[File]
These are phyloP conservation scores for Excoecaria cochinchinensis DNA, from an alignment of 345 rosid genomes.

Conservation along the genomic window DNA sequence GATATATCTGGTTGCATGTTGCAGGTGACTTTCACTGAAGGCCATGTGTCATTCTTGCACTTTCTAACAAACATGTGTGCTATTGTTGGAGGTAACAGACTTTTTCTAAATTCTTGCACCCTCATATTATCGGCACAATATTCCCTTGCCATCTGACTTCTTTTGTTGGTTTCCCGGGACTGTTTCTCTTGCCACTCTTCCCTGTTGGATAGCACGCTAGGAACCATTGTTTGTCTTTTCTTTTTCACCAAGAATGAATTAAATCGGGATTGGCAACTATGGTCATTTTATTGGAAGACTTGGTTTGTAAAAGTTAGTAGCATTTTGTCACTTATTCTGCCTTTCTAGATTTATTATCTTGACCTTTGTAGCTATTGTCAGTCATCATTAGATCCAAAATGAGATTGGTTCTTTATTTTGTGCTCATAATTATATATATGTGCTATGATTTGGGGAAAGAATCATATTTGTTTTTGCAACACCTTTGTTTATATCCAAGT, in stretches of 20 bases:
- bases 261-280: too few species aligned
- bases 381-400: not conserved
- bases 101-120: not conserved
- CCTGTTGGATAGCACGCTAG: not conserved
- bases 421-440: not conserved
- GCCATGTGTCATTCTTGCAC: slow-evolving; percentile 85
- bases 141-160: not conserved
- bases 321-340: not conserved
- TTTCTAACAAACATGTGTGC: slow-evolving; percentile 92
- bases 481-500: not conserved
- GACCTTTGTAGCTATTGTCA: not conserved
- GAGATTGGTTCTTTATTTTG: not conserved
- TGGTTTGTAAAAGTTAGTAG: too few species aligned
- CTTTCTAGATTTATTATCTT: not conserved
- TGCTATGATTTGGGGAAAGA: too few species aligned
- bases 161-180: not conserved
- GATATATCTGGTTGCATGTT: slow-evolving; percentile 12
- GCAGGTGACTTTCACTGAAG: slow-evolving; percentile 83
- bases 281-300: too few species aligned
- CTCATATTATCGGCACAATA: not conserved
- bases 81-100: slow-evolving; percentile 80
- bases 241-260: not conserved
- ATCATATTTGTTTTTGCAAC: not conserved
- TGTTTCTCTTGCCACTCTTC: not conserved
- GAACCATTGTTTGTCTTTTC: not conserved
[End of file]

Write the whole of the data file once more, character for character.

These are phyloP conservation scores for Excoecaria cochinchinensis DNA, from an alignment of 345 rosid genomes.

Conservation along the genomic window DNA sequence GATATATCTGGTTGCATGTTGCAGGTGACTTTCACTGAAGGCCATGTGTCATTCTTGCACTTTCTAACAAACATGTGTGCTATTGTTGGAGGTAACAGACTTTTTCTAAATTCTTGCACCCTCATATTATCGGCACAATATTCCCTTGCCATCTGACTTCTTTTGTTGGTTTCCCGGGACTGTTTCTCTTGCCACTCTTCCCTGTTGGATAGCACGCTAGGAACCATTGTTTGTCTTTTCTTTTTCACCAAGAATGAATTAAATCGGGATTGGCAACTATGGTCATTTTATTGGAAGACTTGGTTTGTAAAAGTTAGTAGCATTTTGTCACTTATTCTGCCTTTCTAGATTTATTATCTTGACCTTTGTAGCTATTGTCAGTCATCATTAGATCCAAAATGAGATTGGTTCTTTATTTTGTGCTCATAATTATATATATGTGCTATGATTTGGGGAAAGAATCATATTTGTTTTTGCAACACCTTTGTTTATATCCAAGT, in stretches of 20 bases:
- bases 261-280: too few species aligned
- bases 381-400: not conserved
- bases 101-120: not conserved
- CCTGTTGGATAGCACGCTAG: not conserved
- bases 421-440: not conserved
- GCCATGTGTCATTCTTGCAC: slow-evolving; percentile 85
- bases 141-160: not conserved
- bases 321-340: not conserved
- TTTCTAACAAACATGTGTGC: slow-evolving; percentile 92
- bases 481-500: not conserved
- GACCTTTGTAGCTATTGTCA: not conserved
- GAGATTGGTTCTTTATTTTG: not conserved
- TGGTTTGTAAAAGTTAGTAG: too few species aligned
- CTTTCTAGATTTATTATCTT: not conserved
- TGCTATGATTTGGGGAAAGA: too few species aligned
- bases 161-180: not conserved
- GATATATCTGGTTGCATGTT: slow-evolving; percentile 12
- GCAGGTGACTTTCACTGAAG: slow-evolving; percentile 83
- bases 281-300: too few species aligned
- CTCATATTATCGGCACAATA: not conserved
- bases 81-100: slow-evolving; percentile 80
- bases 241-260: not conserved
- ATCATATTTGTTTTTGCAAC: not conserved
- TGTTTCTCTTGCCACTCTTC: not conserved
- GAACCATTGTTTGTCTTTTC: not conserved